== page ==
Despite the fact that the rubber hand illusion (RHI) is an experimental paradigm that has been widely used in the last 14 years to investigate different aspects of the sense of bodily self, very few studies have sought to investigate the subjective nature of the experience that the RHI evokes. The present study investigates the phenomenology of the RHI through a specific elicitation method. More particularly, this study aims at assessing whether the conditions usually used as control in the RHI have an impact in the sense of body ownership and at determining whether there are different stages in the emergence of the illusion. The results indicate that far from being “all or nothing,” the illusion induced by the RHI protocol involves nuances in the type of perceptual changes that it creates. These perceptual changes affect not only the participants' perception of the rubber hand but also the perception of their real hand. In addition, perceptual effects may vary greatly between participants and, importantly, they evolve over time.
Open peer commentary on the article “The Uroboros of Consciousness: Between the Naturalisation of Phenomenology and the Phenomenologisation of Nature” by Sebastjan Vörös. Upshot: This commentary highlights the contribution of “The Uroboros of Consciousness” to the integration of phenomenology with cognitive sciences by replacing the question of how we want to make such integration. In a very pertinent manner, this article looks at the other side of a coin that until now has been turned to the requirements and criteria of validity of the naturalistic approach. This movement allows us to come back to the original intention of this dialogue and to ask ourselves what we can do to make it more satisfactory.
This paper starts with one of Chalmers’ basic points: first-hand experience is an irreducible field of phenomena. I claim there is no ‘theoretical fix’ or ‘extra ingredient’ in nature that can possibly bridge this gap. Instead, the field of conscious phenomena requires a rigorous method and an explicit pragmatics for its exploration and analysis. My proposed approach, inspired by the style of inquiry of phenomenology, I have called neurophenomenology. It seeks articulations by mutual constraints between phenomena present in experience and the correlative field of phenomena established by the cognitive sciences. It needs to expand into a widening research community in which the method is cultivated further.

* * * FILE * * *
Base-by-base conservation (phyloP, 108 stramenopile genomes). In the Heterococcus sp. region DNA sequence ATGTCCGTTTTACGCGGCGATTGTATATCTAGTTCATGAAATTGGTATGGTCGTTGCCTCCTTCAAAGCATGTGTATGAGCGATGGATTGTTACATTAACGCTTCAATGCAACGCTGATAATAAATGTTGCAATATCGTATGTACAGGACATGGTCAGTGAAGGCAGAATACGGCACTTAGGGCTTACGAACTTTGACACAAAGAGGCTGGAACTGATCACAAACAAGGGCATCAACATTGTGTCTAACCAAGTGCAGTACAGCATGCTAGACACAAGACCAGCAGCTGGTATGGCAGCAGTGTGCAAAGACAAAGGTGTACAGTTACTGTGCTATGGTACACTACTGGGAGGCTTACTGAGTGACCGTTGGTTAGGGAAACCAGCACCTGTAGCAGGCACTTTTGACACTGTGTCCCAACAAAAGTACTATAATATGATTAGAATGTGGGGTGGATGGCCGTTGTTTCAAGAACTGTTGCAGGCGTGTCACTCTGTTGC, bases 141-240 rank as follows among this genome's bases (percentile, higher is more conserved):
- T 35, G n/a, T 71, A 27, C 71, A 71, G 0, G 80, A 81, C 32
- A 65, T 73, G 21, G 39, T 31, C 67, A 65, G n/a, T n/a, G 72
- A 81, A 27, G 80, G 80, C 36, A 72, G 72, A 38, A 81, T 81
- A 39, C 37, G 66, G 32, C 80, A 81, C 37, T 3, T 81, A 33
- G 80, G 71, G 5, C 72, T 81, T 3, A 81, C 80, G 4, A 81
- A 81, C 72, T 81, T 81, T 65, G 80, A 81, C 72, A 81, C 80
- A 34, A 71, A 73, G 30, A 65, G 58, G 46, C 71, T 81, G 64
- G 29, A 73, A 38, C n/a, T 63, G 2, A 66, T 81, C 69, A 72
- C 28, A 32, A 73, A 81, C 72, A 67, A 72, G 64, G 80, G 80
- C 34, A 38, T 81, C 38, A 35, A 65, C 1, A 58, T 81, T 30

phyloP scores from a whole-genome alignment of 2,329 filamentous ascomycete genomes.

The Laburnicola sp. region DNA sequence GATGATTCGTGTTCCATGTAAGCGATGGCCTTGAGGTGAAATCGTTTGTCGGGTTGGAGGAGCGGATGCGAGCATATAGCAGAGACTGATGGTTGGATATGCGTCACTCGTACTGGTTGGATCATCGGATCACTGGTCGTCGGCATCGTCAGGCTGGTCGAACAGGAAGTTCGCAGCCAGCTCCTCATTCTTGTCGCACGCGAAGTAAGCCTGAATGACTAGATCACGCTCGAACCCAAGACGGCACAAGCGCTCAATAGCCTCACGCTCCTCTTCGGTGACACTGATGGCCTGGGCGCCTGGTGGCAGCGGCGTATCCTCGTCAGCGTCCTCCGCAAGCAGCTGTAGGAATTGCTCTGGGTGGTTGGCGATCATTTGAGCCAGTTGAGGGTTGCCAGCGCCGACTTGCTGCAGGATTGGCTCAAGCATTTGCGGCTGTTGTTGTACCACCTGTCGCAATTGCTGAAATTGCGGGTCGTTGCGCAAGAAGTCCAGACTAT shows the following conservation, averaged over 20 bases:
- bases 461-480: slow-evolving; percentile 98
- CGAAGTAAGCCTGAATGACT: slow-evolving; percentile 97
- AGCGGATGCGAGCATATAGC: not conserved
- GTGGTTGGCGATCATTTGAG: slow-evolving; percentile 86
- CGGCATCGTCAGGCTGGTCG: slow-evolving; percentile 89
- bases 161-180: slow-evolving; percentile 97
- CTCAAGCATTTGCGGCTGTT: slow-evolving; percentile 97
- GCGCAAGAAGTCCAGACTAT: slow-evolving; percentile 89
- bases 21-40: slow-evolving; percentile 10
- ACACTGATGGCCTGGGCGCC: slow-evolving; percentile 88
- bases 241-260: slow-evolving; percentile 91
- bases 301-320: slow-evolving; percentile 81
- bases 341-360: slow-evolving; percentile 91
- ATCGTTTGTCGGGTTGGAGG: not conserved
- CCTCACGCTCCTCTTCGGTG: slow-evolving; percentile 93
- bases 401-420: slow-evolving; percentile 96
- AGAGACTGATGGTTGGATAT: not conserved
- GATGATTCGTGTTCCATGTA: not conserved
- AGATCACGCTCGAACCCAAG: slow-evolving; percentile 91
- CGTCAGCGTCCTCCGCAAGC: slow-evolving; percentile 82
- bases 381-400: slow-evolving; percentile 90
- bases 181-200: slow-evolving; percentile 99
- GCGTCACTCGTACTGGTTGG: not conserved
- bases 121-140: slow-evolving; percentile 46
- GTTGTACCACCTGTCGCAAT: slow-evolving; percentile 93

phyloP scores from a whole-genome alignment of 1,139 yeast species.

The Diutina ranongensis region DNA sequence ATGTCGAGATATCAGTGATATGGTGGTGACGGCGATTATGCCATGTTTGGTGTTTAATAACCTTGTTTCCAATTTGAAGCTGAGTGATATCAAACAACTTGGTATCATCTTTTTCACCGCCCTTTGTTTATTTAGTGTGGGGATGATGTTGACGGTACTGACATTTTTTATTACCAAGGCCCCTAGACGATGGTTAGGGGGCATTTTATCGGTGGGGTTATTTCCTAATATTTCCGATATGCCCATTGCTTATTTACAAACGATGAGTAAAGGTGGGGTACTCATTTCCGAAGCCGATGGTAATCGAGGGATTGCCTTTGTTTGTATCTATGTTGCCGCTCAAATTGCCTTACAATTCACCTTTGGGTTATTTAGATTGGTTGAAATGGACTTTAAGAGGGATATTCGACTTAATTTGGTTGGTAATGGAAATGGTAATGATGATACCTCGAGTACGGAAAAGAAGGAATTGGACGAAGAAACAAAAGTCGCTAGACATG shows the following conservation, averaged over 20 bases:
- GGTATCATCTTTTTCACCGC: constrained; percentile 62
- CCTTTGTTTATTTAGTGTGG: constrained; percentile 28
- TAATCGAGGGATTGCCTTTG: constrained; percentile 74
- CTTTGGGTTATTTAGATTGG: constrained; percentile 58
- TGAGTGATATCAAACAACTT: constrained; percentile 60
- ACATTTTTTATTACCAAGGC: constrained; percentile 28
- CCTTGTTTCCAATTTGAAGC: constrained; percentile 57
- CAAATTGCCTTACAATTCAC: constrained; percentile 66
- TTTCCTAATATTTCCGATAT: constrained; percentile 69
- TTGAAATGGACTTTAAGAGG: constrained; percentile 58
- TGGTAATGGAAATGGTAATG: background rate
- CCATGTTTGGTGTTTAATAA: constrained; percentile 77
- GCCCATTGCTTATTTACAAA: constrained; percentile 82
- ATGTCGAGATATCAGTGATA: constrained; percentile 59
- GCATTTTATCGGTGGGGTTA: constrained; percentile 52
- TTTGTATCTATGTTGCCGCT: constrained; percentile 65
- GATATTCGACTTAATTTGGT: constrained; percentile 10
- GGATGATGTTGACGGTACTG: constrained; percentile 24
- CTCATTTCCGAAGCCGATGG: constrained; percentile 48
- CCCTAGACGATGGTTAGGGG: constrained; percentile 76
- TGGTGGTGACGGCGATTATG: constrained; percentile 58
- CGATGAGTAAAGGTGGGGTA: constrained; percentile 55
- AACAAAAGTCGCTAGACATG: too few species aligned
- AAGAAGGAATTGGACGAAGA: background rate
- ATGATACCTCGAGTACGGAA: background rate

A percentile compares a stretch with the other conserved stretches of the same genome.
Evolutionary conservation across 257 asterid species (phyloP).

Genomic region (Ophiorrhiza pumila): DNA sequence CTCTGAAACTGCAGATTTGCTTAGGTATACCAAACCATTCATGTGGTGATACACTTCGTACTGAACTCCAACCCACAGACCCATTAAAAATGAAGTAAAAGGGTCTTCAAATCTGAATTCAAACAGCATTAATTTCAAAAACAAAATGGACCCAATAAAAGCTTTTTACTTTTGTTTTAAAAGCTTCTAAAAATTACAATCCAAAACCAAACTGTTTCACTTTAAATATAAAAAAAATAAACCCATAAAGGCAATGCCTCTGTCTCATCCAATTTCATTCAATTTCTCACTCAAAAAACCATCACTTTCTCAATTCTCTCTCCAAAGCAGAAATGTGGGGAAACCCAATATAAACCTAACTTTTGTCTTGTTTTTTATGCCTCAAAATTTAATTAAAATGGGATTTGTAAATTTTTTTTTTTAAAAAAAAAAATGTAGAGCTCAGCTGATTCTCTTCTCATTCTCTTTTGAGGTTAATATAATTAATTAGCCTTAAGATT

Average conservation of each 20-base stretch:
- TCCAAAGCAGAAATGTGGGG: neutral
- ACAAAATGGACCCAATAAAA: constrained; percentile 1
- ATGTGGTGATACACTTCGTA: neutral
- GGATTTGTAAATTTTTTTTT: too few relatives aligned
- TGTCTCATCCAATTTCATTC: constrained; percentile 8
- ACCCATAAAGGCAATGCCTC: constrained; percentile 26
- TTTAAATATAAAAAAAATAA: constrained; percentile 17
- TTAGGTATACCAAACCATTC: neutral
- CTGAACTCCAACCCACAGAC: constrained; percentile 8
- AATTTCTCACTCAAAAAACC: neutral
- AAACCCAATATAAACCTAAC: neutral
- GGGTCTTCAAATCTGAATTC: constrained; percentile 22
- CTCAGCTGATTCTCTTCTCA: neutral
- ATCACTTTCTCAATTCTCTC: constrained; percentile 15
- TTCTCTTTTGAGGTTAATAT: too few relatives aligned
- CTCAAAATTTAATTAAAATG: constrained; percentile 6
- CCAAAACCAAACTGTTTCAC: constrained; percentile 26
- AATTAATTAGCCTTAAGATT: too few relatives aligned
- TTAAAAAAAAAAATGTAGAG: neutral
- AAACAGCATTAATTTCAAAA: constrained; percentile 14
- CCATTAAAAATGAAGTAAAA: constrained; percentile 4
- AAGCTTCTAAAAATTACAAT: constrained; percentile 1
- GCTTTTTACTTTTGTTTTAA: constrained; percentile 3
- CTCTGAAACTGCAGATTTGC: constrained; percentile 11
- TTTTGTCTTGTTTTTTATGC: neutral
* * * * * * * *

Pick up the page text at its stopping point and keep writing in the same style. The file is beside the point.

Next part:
In this interview Francisco Varela traces the history of the development of consciousness studies and discusses the developments in contemporary cognitive neurosciences that have allowed consciousness to become an object of scientific study. From the experimental side, advances in non-invasive brain-imaging techniques make possible original research on neural correlates during cognitive tasks. But a non-reductionist science of cognition must take into account not only the brain, but also the fact that experience happens in the entire organism (embodiment), that itself is situated or “coupled” with the world. The notions of emergence and reciprocal causality are keys for conceptualizing this embodied, situated subject of experience. Finally, phenomenological reduction is seen as a necessary partner in scientific research, providing “first-person” accounts of experience that are correlated to the “third-person,” or experimental data, i.e. the neurophenomenology research program.
The article considers whether, and how, current scientific studies of consciousness might benefit from insights of mystical traditions. Although considerable effort has been expanded towards introducing mysticism into mainstream cognitive science, the topic is still controversial, not least because of the multifariousness of meaning associated with the term (from “illogical thinking” through “visions” and “raptures” to “paranormal” and “psychopathological phenomena”). In the context of the present article, mysticism is defined as a set of practices, beliefs, values etc. developed within a given religious tradition to help the practitioner realize the experiential and existential transformations associated with mystical experiences, i.e. experiences characterized by the breakdown of the subjectobject dichotomy. It is then examined in which areas mysticism so defined might provide beneficial for consciousness studies; broadly, three such areas are identified: phenomenological research (mysticism as a repository of unique experiential material and practical know-how for rigorous phenomenological analyses), the problem of the self (mysticism as a repository of experientialexistential insights into one’s fundamental selflessness), and the so-called hard problem of consciousness (mysticism as a unique experiential-existential answer to the mind-body problem). It is contended that, contrary to popular belief, cognitive science could benefit from insights and practices found in mystical traditions, especially by way of grounding its findings in the lived experience and thereby (potentially) demystifying some of its self-imposed abstract conundrums.